The kind of person who could change the world.

SEATTLE—Cesar Ivan Fernandez always thought that if he could get back to school, his life would be better.

After dropping out of college, working in several jobs, moving frequently, getting married and trying for years to clarify his immigration status, Fernandez returned to school in 2015 at Seattle Central College.

He is now on track to graduate in 2018 with an associate degree in chemistry. And he hopes that’s just the start in the pursuit of a bachelor’s degree and perhaps a Ph.D.

“All along, I kept in mind: ‘You need to get back to school, you need to get back to school,’” said the 34-year-old Fernandez, known to friends as Ivan. “Of course, I want to get my degree and make money, but I just love the process of education.”

Ivan’s spouse, Richard Bradley Fernandez, who goes by Brad, says Ivan “has a need to learn. He has an appetite for knowledge, and his need for learning is like something I’ve never seen before.

“Ivan has been in a different place since returning to school,” said Brad. “The passion seems to grow in him. The more he is challenged, the more he gets into it.”

It’s been a long journey for Ivan.

He grew up in southern Mexico, part of a large, low-income family in Sayula, Jalisco. His mother had five children, and his father had another child. Although very close to his grandmother, Ivan said the rest of his family could never accept the fact that he was homosexual.

“They sent me here because I was gay,” Ivan said. That was in 1998, when Ivan was 15. He ended up in Santa Cruz, Calif., where his mother had moved after leaving Mexico. He knew only rudimentary English and took an English-as-a-second-language course his sophomore year in high school. He quickly realized that mastering the new language was essential to his success, so he worked hard and, in just a year, advanced to regular English courses. By his senior year, he qualified for Advanced Placement courses in English.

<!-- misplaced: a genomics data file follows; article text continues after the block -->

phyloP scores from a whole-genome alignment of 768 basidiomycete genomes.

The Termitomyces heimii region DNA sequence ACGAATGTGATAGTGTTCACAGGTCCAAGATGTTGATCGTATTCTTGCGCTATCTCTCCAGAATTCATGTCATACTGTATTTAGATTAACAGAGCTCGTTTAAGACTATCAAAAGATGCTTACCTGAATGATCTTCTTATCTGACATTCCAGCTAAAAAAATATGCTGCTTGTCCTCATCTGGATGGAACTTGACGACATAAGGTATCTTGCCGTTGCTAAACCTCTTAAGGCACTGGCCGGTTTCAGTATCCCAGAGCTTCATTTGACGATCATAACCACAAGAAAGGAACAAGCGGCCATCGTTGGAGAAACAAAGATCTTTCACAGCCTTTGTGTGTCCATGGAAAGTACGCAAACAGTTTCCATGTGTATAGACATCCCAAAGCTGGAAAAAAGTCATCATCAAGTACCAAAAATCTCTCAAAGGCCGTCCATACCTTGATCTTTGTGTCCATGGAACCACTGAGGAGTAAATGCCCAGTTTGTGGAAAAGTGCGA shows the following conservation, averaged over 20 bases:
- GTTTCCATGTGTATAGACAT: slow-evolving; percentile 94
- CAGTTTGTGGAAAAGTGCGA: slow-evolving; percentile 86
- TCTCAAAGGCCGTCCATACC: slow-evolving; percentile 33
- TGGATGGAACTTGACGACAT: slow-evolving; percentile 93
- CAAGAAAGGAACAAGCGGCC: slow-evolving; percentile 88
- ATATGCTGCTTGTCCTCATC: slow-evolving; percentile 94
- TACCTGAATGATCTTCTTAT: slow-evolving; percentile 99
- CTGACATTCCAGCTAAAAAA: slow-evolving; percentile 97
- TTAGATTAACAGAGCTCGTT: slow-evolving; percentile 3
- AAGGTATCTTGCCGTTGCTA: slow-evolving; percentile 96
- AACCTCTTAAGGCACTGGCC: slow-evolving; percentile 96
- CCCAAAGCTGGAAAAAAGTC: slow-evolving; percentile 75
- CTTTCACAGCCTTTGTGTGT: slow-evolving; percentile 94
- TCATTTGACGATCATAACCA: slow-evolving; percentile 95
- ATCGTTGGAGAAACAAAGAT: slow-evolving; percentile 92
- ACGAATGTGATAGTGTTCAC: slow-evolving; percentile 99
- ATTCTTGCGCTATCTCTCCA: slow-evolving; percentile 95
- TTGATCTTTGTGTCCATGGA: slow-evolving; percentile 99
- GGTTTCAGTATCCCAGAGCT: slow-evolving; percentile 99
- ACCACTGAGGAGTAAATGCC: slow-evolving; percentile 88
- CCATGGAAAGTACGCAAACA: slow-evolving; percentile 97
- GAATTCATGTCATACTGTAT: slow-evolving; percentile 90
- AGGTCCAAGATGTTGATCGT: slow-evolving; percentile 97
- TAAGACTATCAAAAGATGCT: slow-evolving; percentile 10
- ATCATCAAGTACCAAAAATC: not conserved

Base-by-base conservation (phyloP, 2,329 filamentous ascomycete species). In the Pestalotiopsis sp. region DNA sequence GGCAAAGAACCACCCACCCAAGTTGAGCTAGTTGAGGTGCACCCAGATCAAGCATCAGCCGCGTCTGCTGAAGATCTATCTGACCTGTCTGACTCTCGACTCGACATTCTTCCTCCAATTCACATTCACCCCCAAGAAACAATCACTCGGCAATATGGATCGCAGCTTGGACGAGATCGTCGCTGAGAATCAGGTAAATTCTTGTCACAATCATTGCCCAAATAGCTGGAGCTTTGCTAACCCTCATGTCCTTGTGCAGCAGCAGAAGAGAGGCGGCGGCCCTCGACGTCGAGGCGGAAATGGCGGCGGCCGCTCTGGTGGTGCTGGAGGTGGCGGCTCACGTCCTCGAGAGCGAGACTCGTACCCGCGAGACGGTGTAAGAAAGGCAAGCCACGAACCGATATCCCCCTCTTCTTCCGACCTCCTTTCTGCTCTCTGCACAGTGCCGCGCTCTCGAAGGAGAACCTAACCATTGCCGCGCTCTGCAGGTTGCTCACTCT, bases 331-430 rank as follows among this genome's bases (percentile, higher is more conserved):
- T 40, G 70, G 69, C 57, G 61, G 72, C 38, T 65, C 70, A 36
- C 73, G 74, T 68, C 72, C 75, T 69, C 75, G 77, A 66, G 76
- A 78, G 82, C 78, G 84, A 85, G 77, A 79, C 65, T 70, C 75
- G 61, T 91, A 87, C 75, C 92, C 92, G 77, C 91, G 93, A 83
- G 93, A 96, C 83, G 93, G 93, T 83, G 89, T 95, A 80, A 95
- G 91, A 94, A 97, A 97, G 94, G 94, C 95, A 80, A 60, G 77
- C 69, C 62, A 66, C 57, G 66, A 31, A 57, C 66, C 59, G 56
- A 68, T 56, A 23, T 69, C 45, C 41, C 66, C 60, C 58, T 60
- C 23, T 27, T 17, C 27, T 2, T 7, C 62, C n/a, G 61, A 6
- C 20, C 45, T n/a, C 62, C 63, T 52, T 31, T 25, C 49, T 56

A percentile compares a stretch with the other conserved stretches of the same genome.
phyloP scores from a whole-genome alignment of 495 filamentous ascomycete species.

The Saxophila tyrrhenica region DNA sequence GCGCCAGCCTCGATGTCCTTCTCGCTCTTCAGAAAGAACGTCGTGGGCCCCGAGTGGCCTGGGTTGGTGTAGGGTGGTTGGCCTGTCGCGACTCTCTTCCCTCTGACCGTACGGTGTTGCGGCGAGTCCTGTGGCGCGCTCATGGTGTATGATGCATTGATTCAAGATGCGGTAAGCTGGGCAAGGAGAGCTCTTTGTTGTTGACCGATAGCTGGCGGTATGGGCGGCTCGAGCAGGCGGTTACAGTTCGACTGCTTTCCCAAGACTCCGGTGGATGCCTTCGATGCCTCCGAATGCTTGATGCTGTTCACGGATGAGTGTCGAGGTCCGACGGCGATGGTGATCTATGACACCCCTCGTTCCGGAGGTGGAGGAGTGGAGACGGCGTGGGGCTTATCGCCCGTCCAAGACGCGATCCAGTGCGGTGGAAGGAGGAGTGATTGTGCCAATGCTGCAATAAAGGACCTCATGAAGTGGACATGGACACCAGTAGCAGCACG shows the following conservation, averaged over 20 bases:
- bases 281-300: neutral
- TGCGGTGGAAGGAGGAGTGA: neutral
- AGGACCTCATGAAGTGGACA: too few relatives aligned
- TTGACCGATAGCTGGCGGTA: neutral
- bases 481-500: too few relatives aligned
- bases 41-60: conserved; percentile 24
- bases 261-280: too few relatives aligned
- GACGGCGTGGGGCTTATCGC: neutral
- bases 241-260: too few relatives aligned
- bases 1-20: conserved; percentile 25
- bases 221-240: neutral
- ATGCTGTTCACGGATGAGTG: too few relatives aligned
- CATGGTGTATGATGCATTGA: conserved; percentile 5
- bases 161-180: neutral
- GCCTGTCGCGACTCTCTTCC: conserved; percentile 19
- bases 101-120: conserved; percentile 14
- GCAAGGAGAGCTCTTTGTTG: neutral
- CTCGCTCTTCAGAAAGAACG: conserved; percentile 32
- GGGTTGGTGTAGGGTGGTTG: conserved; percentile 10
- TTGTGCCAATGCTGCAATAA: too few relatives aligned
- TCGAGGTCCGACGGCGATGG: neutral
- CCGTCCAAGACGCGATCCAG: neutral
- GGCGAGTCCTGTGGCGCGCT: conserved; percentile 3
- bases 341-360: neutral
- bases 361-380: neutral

“Instead of dealing with all the pain and loneliness (of his new life), I put that energy into learning,” Ivan said. “I was good in the sciences and in every other class.” He finished in the top 15 of his graduating class of 250 and was accepted at the University of California-Los Angeles for the fall term of 2001.

His college experience did not go well. Although UCLA offered a scholarship, Ivan couldn’t obtain federal financial assistance because he was not a citizen. So, feeling financial stress and receiving no assistance from his family, Ivan dropped out of college.

“It just became impossible” to continue at UCLA, he said. “That was probably one of the most discouraging things I’ve had to do.”

Fernandez confers with Dana Maestas, who manages the science laboratories at Seattle Central. Maestas has high praise for Fernandez, who works at one of the labs and also tutors his fellow students in calculus, chemistry and Spanish. “He’s always the first to show up and the last to leave,” she says.

For the next four years, Ivan had several relationships and worked odd jobs. “I just liked to party, go out, have a good time,” he recalled.

He later found a job he liked in Scotts Valley, Calif. He worked five years as a technician in a microbiology laboratory, testing vitamin products for tainted materials. He left when the company was going through a restructuring in 2010.